Current Controlled Trials ISRCTN45398889.
Health technology assessment (Winchester, England). 03/2010; 14(14):1-210, iii-iv.
[show abstract][hide abstract] ABSTRACT: There is continuing controversy as to whether surgical bypass or angioplasty should be first-line treatment of severe limb ischemia. We undertook this study to examine angiographic and clinical factors that influence the treatment of severe limb ischemia by vascular surgeons and interventional radiologists.
Twenty consultant vascular surgeons and 17 consultant vascular interventional radiologists evaluated 596 hypothetical clinical or angiographic scenarios, and recorded whether, in their opinion, the most appropriate first-line treatment was surgical bypass, angioplasty, or primary amputation. Stepwise multiple linear regression was used to identify the factors that significantly affected responses from the entire group and from surgeons and radiologists separately.
There were significant differences between surgeons and radiologists with regard to how clinical and angiographic variables determined treatment preferences. Increasing disease severity, absence of runoff into the foot, presence of a suitable vein, and tissue loss as opposed to rest pain only (the latter only significant to surgeons) all increased the response score toward surgery. However, surgeons and radiologists weighted each of these factors quite differently. Even in the most complex statistical model, 19% of surgical and 13% of radiologic response variations remained unexplained.
Individual surgeons and radiologists vary considerably in their views of the relative merits of surgery and angioplasty in patients with severe limb ischemia. This broad gray area mandates the need for randomized controlled trial data to inform joint decision-making and to optimize patient outcome.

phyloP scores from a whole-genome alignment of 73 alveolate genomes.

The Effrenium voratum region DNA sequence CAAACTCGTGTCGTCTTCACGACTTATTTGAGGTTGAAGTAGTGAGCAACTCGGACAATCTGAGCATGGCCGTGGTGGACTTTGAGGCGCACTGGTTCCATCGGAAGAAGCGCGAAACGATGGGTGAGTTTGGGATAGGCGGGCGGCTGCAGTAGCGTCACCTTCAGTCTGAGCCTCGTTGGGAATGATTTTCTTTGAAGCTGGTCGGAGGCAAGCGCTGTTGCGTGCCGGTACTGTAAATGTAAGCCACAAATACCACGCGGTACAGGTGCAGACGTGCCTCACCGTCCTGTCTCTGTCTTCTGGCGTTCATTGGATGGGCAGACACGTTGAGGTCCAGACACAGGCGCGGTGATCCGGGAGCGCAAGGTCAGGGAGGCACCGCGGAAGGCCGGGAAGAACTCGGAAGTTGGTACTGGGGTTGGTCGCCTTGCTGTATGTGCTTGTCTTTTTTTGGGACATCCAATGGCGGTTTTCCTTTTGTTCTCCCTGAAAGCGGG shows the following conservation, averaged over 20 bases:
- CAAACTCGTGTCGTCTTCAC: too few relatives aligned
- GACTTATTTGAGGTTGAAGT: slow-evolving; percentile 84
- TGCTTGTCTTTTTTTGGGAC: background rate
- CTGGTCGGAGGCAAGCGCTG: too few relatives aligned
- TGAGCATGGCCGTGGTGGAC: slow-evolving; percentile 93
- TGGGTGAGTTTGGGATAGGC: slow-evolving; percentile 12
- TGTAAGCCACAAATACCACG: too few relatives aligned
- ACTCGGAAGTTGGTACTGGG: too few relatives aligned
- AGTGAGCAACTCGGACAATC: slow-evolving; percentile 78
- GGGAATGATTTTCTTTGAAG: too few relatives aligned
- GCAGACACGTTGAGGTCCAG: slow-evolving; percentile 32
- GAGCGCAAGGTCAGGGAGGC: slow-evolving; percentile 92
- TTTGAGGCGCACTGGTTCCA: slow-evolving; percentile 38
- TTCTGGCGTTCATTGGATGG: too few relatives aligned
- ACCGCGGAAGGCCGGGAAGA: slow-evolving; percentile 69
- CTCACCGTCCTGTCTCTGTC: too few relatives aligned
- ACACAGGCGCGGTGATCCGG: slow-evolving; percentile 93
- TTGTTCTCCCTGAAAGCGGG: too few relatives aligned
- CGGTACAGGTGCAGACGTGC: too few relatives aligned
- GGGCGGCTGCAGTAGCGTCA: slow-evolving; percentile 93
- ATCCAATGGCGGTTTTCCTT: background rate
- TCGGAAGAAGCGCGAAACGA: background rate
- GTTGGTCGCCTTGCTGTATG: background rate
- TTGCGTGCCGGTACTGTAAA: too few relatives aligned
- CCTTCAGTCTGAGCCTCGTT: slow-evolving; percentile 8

Journal of Vascular Surgery 06/2004; 39(5):1026-32. · 2.88 Impact Factor
[show abstract][hide abstract] ABSTRACT: To examine the level of agreement among vascular surgeons and interventional radiologists regarding their preference for the surgical or endovascular management of severe limb ischaemia.
Delphi consensus study using 596 different hypothetical patient scenarios.
Delphi consensus group for the Bypass versus Angioplasty in Severe Ischaemia of the Leg (BASIL) trial.
Twenty consultant vascular surgeons and 17 interventional radiologists completed both rounds of the study. The scenarios detailed the anatomical extent of disease, whether the patients had rest pain only or had tissue loss, and whether or not a suitable vein for bypass was available. Panellists were asked to score their treatment preference for either surgery or angioplasty on an eight-point scale. Outliers (top 10% and bottom 10% responses) were removed. If the remaining 80% of responses fell within a 3-point range, this was defined as "agreement". If they did not, this was considered "disagreement".
There was substantial disagreement in 484 (81%) of scenarios in round 1 and 401 (67%) in round 2. This disagreement was greater among surgeon than radiologists in both round 1 (83 vs 65%) and round 2 (69 vs 42%). Surgeons also demonstrated less convergence between rounds.
There is substantial disagreement between and among surgeons and radiologists with regard to the appropriateness of surgery or angioplasty for severe limb ischaemia. This lack of consensus stems from the absence of an evidence base and means that the same patient may receive entirely different treatment depending on which hospital and consultant they attend. Not only may this unexplained variation be clinically unsatisfactory, it has major implications for the planning and use of health service resources.